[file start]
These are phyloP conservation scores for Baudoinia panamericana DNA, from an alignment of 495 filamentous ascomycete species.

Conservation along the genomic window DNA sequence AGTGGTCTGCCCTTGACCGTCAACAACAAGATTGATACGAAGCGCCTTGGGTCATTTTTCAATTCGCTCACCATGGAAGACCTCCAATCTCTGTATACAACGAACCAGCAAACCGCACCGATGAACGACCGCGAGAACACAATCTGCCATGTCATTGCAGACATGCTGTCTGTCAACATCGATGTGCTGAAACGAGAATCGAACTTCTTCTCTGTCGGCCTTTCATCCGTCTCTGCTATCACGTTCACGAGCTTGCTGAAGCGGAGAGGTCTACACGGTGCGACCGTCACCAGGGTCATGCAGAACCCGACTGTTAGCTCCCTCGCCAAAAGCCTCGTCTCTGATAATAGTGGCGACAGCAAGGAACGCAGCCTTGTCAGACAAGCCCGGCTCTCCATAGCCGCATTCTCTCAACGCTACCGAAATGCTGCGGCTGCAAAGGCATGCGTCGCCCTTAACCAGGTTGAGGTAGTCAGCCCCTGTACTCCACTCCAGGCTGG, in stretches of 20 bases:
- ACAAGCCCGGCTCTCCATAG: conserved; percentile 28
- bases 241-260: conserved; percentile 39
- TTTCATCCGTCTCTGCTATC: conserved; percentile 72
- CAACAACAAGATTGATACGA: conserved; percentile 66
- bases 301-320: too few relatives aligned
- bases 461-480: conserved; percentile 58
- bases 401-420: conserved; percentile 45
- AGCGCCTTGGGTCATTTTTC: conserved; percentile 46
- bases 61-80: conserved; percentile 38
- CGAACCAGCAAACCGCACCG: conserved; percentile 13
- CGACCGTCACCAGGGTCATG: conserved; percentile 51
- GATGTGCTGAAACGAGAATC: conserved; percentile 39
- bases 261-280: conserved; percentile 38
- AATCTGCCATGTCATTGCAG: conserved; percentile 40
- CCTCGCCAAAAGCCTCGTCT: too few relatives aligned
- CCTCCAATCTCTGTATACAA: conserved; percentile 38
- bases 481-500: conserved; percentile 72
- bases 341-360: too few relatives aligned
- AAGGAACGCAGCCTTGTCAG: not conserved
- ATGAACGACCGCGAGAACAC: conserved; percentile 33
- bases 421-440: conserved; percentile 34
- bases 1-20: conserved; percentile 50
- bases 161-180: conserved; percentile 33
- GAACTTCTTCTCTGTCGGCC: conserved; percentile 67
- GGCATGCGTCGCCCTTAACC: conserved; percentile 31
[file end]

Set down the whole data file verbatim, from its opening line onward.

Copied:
These are phyloP conservation scores for Baudoinia panamericana DNA, from an alignment of 495 filamentous ascomycete species.

Conservation along the genomic window DNA sequence AGTGGTCTGCCCTTGACCGTCAACAACAAGATTGATACGAAGCGCCTTGGGTCATTTTTCAATTCGCTCACCATGGAAGACCTCCAATCTCTGTATACAACGAACCAGCAAACCGCACCGATGAACGACCGCGAGAACACAATCTGCCATGTCATTGCAGACATGCTGTCTGTCAACATCGATGTGCTGAAACGAGAATCGAACTTCTTCTCTGTCGGCCTTTCATCCGTCTCTGCTATCACGTTCACGAGCTTGCTGAAGCGGAGAGGTCTACACGGTGCGACCGTCACCAGGGTCATGCAGAACCCGACTGTTAGCTCCCTCGCCAAAAGCCTCGTCTCTGATAATAGTGGCGACAGCAAGGAACGCAGCCTTGTCAGACAAGCCCGGCTCTCCATAGCCGCATTCTCTCAACGCTACCGAAATGCTGCGGCTGCAAAGGCATGCGTCGCCCTTAACCAGGTTGAGGTAGTCAGCCCCTGTACTCCACTCCAGGCTGG, in stretches of 20 bases:
- ACAAGCCCGGCTCTCCATAG: conserved; percentile 28
- bases 241-260: conserved; percentile 39
- TTTCATCCGTCTCTGCTATC: conserved; percentile 72
- CAACAACAAGATTGATACGA: conserved; percentile 66
- bases 301-320: too few relatives aligned
- bases 461-480: conserved; percentile 58
- bases 401-420: conserved; percentile 45
- AGCGCCTTGGGTCATTTTTC: conserved; percentile 46
- bases 61-80: conserved; percentile 38
- CGAACCAGCAAACCGCACCG: conserved; percentile 13
- CGACCGTCACCAGGGTCATG: conserved; percentile 51
- GATGTGCTGAAACGAGAATC: conserved; percentile 39
- bases 261-280: conserved; percentile 38
- AATCTGCCATGTCATTGCAG: conserved; percentile 40
- CCTCGCCAAAAGCCTCGTCT: too few relatives aligned
- CCTCCAATCTCTGTATACAA: conserved; percentile 38
- bases 481-500: conserved; percentile 72
- bases 341-360: too few relatives aligned
- AAGGAACGCAGCCTTGTCAG: not conserved
- ATGAACGACCGCGAGAACAC: conserved; percentile 33
- bases 421-440: conserved; percentile 34
- bases 1-20: conserved; percentile 50
- bases 161-180: conserved; percentile 33
- GAACTTCTTCTCTGTCGGCC: conserved; percentile 67
- GGCATGCGTCGCCCTTAACC: conserved; percentile 31